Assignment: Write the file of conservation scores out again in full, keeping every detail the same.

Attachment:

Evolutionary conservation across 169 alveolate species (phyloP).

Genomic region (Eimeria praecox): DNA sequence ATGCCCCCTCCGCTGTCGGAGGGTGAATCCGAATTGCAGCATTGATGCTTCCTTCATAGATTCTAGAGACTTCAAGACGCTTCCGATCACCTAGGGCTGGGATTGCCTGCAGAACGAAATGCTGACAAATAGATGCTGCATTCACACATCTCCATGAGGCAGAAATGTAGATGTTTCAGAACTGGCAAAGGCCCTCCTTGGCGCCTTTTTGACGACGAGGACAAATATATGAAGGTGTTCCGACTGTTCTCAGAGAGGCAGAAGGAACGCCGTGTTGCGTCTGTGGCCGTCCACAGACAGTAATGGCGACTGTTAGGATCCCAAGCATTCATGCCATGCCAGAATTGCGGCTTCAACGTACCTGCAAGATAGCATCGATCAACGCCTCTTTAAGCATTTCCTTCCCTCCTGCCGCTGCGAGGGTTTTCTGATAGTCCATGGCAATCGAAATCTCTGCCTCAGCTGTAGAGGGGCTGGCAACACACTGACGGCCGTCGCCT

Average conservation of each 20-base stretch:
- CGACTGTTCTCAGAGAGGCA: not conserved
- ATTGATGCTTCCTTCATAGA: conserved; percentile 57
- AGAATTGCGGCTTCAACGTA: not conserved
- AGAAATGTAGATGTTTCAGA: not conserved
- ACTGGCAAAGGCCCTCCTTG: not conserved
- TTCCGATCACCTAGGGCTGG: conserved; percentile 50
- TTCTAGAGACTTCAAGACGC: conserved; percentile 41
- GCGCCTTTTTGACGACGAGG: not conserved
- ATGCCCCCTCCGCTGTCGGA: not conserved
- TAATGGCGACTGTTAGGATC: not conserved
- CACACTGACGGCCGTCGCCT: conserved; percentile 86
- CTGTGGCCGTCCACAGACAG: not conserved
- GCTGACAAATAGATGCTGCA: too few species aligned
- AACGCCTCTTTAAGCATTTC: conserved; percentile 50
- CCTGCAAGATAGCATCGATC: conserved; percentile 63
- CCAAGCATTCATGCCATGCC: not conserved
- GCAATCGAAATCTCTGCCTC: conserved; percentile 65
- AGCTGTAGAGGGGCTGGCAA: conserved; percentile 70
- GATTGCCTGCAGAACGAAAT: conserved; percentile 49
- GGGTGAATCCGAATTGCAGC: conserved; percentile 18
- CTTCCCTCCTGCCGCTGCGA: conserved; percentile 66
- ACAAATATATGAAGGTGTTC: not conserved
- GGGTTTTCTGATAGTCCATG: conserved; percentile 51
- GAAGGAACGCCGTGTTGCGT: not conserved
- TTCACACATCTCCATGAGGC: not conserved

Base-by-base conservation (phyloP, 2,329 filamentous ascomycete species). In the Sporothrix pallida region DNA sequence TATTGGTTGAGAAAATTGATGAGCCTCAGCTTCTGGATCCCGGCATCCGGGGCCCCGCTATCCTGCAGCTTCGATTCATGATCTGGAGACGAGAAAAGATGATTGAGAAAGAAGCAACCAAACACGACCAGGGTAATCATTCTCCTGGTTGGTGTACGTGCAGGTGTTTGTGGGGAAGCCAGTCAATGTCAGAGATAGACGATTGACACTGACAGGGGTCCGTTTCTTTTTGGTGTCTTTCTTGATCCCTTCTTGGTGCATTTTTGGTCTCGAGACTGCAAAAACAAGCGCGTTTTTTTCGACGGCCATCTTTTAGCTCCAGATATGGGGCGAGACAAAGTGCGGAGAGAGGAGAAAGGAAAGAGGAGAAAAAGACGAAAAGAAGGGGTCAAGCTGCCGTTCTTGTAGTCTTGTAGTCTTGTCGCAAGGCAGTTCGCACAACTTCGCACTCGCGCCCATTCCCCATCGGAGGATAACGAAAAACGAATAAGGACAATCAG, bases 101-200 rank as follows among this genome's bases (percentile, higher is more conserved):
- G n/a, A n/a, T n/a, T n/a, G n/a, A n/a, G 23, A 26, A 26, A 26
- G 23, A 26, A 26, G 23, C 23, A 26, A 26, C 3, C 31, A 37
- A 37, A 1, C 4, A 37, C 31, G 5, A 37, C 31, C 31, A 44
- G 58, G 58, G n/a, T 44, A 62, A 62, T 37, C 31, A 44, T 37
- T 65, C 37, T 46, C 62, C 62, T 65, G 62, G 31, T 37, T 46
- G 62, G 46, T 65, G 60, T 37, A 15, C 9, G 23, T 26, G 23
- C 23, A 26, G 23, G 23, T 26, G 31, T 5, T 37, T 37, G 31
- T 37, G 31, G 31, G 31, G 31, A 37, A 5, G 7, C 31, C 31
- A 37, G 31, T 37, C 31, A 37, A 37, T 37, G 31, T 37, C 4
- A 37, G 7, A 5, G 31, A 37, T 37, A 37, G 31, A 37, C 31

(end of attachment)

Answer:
Evolutionary conservation across 169 alveolate species (phyloP).

Genomic region (Eimeria praecox): DNA sequence ATGCCCCCTCCGCTGTCGGAGGGTGAATCCGAATTGCAGCATTGATGCTTCCTTCATAGATTCTAGAGACTTCAAGACGCTTCCGATCACCTAGGGCTGGGATTGCCTGCAGAACGAAATGCTGACAAATAGATGCTGCATTCACACATCTCCATGAGGCAGAAATGTAGATGTTTCAGAACTGGCAAAGGCCCTCCTTGGCGCCTTTTTGACGACGAGGACAAATATATGAAGGTGTTCCGACTGTTCTCAGAGAGGCAGAAGGAACGCCGTGTTGCGTCTGTGGCCGTCCACAGACAGTAATGGCGACTGTTAGGATCCCAAGCATTCATGCCATGCCAGAATTGCGGCTTCAACGTACCTGCAAGATAGCATCGATCAACGCCTCTTTAAGCATTTCCTTCCCTCCTGCCGCTGCGAGGGTTTTCTGATAGTCCATGGCAATCGAAATCTCTGCCTCAGCTGTAGAGGGGCTGGCAACACACTGACGGCCGTCGCCT

Average conservation of each 20-base stretch:
- CGACTGTTCTCAGAGAGGCA: not conserved
- ATTGATGCTTCCTTCATAGA: conserved; percentile 57
- AGAATTGCGGCTTCAACGTA: not conserved
- AGAAATGTAGATGTTTCAGA: not conserved
- ACTGGCAAAGGCCCTCCTTG: not conserved
- TTCCGATCACCTAGGGCTGG: conserved; percentile 50
- TTCTAGAGACTTCAAGACGC: conserved; percentile 41
- GCGCCTTTTTGACGACGAGG: not conserved
- ATGCCCCCTCCGCTGTCGGA: not conserved
- TAATGGCGACTGTTAGGATC: not conserved
- CACACTGACGGCCGTCGCCT: conserved; percentile 86
- CTGTGGCCGTCCACAGACAG: not conserved
- GCTGACAAATAGATGCTGCA: too few species aligned
- AACGCCTCTTTAAGCATTTC: conserved; percentile 50
- CCTGCAAGATAGCATCGATC: conserved; percentile 63
- CCAAGCATTCATGCCATGCC: not conserved
- GCAATCGAAATCTCTGCCTC: conserved; percentile 65
- AGCTGTAGAGGGGCTGGCAA: conserved; percentile 70
- GATTGCCTGCAGAACGAAAT: conserved; percentile 49
- GGGTGAATCCGAATTGCAGC: conserved; percentile 18
- CTTCCCTCCTGCCGCTGCGA: conserved; percentile 66
- ACAAATATATGAAGGTGTTC: not conserved
- GGGTTTTCTGATAGTCCATG: conserved; percentile 51
- GAAGGAACGCCGTGTTGCGT: not conserved
- TTCACACATCTCCATGAGGC: not conserved

Base-by-base conservation (phyloP, 2,329 filamentous ascomycete species). In the Sporothrix pallida region DNA sequence TATTGGTTGAGAAAATTGATGAGCCTCAGCTTCTGGATCCCGGCATCCGGGGCCCCGCTATCCTGCAGCTTCGATTCATGATCTGGAGACGAGAAAAGATGATTGAGAAAGAAGCAACCAAACACGACCAGGGTAATCATTCTCCTGGTTGGTGTACGTGCAGGTGTTTGTGGGGAAGCCAGTCAATGTCAGAGATAGACGATTGACACTGACAGGGGTCCGTTTCTTTTTGGTGTCTTTCTTGATCCCTTCTTGGTGCATTTTTGGTCTCGAGACTGCAAAAACAAGCGCGTTTTTTTCGACGGCCATCTTTTAGCTCCAGATATGGGGCGAGACAAAGTGCGGAGAGAGGAGAAAGGAAAGAGGAGAAAAAGACGAAAAGAAGGGGTCAAGCTGCCGTTCTTGTAGTCTTGTAGTCTTGTCGCAAGGCAGTTCGCACAACTTCGCACTCGCGCCCATTCCCCATCGGAGGATAACGAAAAACGAATAAGGACAATCAG, bases 101-200 rank as follows among this genome's bases (percentile, higher is more conserved):
- G n/a, A n/a, T n/a, T n/a, G n/a, A n/a, G 23, A 26, A 26, A 26
- G 23, A 26, A 26, G 23, C 23, A 26, A 26, C 3, C 31, A 37
- A 37, A 1, C 4, A 37, C 31, G 5, A 37, C 31, C 31, A 44
- G 58, G 58, G n/a, T 44, A 62, A 62, T 37, C 31, A 44, T 37
- T 65, C 37, T 46, C 62, C 62, T 65, G 62, G 31, T 37, T 46
- G 62, G 46, T 65, G 60, T 37, A 15, C 9, G 23, T 26, G 23
- C 23, A 26, G 23, G 23, T 26, G 31, T 5, T 37, T 37, G 31
- T 37, G 31, G 31, G 31, G 31, A 37, A 5, G 7, C 31, C 31
- A 37, G 31, T 37, C 31, A 37, A 37, T 37, G 31, T 37, C 4
- A 37, G 7, A 5, G 31, A 37, T 37, A 37, G 31, A 37, C 31